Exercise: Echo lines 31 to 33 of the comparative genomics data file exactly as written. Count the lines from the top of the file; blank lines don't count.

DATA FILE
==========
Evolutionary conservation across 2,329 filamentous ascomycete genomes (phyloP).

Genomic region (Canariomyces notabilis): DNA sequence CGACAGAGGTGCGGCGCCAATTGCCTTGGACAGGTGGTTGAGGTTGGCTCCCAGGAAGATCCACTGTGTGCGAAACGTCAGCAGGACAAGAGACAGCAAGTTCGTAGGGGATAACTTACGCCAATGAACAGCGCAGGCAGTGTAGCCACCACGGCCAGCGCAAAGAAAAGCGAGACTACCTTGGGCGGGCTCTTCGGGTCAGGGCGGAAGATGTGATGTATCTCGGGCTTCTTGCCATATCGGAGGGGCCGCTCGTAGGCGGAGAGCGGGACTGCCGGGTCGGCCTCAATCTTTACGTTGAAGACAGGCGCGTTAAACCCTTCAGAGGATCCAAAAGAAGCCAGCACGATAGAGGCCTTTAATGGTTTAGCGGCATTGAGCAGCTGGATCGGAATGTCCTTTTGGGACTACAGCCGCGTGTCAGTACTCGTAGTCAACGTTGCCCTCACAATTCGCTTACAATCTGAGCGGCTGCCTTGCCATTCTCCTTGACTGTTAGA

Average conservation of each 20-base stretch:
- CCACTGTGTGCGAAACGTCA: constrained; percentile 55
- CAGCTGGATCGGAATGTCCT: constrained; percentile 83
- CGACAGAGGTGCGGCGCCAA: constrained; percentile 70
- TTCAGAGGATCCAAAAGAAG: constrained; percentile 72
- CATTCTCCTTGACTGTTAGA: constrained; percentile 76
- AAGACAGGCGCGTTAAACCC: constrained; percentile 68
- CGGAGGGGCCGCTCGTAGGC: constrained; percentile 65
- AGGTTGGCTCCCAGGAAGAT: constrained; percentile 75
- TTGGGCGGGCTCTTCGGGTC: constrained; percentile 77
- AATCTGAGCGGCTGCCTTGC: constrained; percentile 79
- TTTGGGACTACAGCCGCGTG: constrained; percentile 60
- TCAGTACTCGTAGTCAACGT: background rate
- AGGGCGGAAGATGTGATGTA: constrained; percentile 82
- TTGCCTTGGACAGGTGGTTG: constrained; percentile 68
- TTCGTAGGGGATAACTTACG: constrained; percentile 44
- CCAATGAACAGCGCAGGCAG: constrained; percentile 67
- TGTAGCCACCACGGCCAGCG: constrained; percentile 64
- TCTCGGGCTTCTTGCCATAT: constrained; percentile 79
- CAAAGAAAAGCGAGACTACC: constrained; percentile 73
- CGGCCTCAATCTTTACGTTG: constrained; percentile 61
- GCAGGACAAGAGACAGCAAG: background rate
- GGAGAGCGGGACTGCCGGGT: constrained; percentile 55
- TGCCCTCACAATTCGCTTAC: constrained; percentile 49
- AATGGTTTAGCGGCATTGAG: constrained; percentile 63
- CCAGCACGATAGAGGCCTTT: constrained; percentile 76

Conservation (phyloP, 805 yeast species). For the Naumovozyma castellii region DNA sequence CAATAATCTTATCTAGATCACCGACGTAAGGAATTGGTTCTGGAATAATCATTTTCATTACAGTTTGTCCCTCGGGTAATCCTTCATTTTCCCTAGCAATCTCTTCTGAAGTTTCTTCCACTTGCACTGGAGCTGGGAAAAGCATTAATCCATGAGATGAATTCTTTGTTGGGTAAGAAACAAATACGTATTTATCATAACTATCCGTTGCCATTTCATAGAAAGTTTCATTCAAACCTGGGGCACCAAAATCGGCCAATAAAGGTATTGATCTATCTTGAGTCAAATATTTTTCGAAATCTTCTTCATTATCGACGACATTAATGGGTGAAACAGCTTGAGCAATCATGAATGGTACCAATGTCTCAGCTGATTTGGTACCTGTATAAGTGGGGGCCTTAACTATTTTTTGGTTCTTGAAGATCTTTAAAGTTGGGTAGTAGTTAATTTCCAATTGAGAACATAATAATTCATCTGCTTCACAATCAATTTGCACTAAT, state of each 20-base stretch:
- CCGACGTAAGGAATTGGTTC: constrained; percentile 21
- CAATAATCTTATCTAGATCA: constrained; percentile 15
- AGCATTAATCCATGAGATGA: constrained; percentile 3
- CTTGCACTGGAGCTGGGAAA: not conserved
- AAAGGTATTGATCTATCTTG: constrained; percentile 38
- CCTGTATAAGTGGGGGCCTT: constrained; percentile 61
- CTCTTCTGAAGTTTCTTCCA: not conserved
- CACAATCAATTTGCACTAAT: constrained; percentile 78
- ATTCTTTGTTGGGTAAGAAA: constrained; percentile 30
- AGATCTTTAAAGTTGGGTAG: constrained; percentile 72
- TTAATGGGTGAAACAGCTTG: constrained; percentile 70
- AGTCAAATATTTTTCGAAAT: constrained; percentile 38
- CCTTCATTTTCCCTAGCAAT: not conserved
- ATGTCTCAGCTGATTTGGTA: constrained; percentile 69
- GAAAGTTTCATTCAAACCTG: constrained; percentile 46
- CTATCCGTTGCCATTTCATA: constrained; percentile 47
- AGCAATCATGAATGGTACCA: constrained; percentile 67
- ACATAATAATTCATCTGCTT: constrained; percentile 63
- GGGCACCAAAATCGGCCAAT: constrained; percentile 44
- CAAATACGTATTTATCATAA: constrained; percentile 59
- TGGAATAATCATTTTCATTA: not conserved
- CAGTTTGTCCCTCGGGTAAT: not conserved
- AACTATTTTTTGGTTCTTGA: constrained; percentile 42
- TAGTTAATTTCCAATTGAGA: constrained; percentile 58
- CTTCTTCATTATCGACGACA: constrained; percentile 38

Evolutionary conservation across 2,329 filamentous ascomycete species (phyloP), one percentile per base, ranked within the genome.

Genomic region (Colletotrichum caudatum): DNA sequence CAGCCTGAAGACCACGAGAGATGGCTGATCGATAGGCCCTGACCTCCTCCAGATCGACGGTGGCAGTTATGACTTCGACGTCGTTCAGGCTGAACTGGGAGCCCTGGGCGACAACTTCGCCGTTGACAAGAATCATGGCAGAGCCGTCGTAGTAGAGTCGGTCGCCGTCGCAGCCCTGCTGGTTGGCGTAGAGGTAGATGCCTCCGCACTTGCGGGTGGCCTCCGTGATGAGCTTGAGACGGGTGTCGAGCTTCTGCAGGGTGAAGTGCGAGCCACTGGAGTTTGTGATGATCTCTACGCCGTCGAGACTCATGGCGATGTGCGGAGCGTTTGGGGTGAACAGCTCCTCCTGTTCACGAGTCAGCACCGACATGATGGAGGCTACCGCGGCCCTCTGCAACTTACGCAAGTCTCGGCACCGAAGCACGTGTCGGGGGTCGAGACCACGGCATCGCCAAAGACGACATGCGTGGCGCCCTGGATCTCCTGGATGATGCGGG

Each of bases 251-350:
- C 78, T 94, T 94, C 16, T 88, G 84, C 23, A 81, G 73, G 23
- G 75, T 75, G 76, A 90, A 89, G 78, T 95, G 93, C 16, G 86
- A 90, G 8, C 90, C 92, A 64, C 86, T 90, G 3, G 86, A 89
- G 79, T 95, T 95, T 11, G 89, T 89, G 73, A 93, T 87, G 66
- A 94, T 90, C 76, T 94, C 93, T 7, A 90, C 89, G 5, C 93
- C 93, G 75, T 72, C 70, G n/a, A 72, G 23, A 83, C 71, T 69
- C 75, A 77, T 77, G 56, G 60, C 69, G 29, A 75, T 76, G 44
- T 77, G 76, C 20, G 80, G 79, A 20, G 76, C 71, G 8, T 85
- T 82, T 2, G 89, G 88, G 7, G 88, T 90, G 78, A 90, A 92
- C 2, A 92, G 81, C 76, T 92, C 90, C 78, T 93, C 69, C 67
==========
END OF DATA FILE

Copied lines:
- CAATAATCTTATCTAGATCA: constrained; percentile 15
- AGCATTAATCCATGAGATGA: constrained; percentile 3
- CTTGCACTGGAGCTGGGAAA: not conserved